Anybody who follows the New York Times editorial page knows they have been heading for a nervous breakdown, but last week it finally happened.
In issuing yet another call to arms for Senators to stand up and oppose Judge Alito through a filibuster, the Times began its editorial, “Judge Alito’s Radical Views,” like this:
When someone with a bad temper is losing an argument, there’s always a point when things turn ugly — the point in domestic arguments, for example, when you start bringing in-laws into the debate. This was it.
“Crying jag?” Is the Times suggesting that Rose Alito’s inability to stomach Teddy Kennedy’s scurrilous pomposity was staged? The ugliness of this remark is overshadowed only by its hypocrisy. Democrats do nothing but play to raw emotions these days, shrieking that we are being “spied upon” when intelligence services eavesdrop on al Qaeda phone calls, clamoring that abortion is the only important issue facing the nation’s judiciary — and then of course there’s Hillary Clinton’s little “plantation” remark. But when they’re confronted with a real human being expressing understandable human emotion, all they can do is sneer.
But don’t worry. Someone is listening. John Kerry, who like many a poor politician hasn’t noticed the Times’ recent swerve into irrationality (think Maureen Dowd), has saddled his horse and come galloping back from Davos to do battle with the latest windmill the Times has designated. All last week the Times was demanding some Senator stand up and lead a filibuster. Sir John of Davos has responded. There will be no more comic moment in this era than the image of knight-errand Kerry arriving on the Senate floor, the snows of the Alps still fresh on his boots, ready to lead the charge against Judge Alito, only to find that the Senate Democratic leadership has already resigned itself to the inevitable and several key Senators have switched sides. Monty Python would be proud.
It is amazing how, amidst all the brouhaha created by liberal hysteria, real news gets lost. Last week all the New York papers ran a little squib about a trial going on in Brooklyn right now. Shahawar Matin Siraj, a 23-year-old Pakistani, is on trial for plotting to bomb the 34th Street subway station beneath Madison Square Garden during the Republican Convention last August. The story, of course, was about Siraj asserting his constitutional rights.
Siraj and an accomplice, James el Shafay, were arrested three days before the convention began, carrying maps of the subway system and the Verrazano Narrows Bridge. After waiving their Miranda rights, they were questioned by a pair of prosecutors, an FBI agent, and two police detectives. Siraj gave an oral confession and signed a three-page statement.
Now Siraj has an attorney and is arguing that when he was told he would be interviewed by a “prosecutor,” he thought that meant he was talking to his own attorney. “I never heard the word ‘prosecutor’ before,” he told the court. Siraj’s current attorney, Martin Stolar, is trying to have the confession suppressed on the grounds that Siraj’s failure to understand constituted a violation of his rights.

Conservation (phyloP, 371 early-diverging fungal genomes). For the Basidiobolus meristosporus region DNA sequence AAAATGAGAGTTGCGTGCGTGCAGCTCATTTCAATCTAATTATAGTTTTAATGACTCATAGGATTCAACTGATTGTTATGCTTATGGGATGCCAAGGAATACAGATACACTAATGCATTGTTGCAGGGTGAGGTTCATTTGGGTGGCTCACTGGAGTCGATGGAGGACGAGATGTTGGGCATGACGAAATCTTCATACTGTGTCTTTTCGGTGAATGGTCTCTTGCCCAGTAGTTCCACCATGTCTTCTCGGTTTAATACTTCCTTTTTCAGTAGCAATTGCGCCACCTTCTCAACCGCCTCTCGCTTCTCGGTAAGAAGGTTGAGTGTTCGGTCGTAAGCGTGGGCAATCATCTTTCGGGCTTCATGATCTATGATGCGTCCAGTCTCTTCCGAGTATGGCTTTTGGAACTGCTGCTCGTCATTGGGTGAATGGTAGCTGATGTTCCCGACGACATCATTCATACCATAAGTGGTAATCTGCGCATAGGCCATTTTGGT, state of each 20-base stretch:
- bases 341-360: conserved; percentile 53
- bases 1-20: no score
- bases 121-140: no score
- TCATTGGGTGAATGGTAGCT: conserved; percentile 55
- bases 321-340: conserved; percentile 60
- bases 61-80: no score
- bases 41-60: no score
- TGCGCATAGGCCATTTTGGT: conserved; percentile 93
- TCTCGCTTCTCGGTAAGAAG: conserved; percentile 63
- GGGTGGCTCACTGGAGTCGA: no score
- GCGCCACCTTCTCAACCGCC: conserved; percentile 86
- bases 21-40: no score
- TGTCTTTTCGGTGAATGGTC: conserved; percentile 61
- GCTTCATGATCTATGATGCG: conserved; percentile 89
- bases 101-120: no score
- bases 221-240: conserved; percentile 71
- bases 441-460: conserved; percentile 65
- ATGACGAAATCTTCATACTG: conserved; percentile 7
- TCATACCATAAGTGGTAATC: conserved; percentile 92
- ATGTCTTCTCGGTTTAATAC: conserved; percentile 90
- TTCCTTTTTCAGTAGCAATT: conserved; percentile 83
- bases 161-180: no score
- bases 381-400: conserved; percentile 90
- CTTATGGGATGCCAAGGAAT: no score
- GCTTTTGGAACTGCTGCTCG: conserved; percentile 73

The ruling on the confession won’t be made until this week, but it is interesting to note how this case has largely escaped the attention of the press. Siraj and Shafay met Osama Doaudi in an Islamic bookstore in Brooklyn. They hooked up and spent several months planning attacks on various New York landmarks and public places. But Doaudi was also a federal informer. He carried a video camera and was actually able to make several tapes of the group scouting locations, under the pretense that they were conducting surveillance operations. They were going to carry their bombs onto the subway in backpacks. All this happened before the London attacks.
The remarkable question is, why hasn’t this case received more publicity? There were a few first-day stories but they were more or less buried by the convention. Not a single newspaper in the country has bothered to do a background story on the case.
Liberals are operating under the assumption that we are good people and therefore immune from attack. Something good will happen to prevent it. Eavesdropping, dogged police work, paid informers — they’re all just underhanded techniques that threaten our civil liberties. It’s like Secretary of State Henry Stimson closing down the State Department’s cryptanalytic office in 1929, saying, “Gentlemen don’t read each other’s mail.”
Only good intelligence work and extraordinary luck have helped us to avoid another London or Madrid. Yet you don’t read anything about that in the papers. It is amazing how, in such perilous times, the liberal press can find so many inconsequential things to worry about while overlooking so many obvious dangers.
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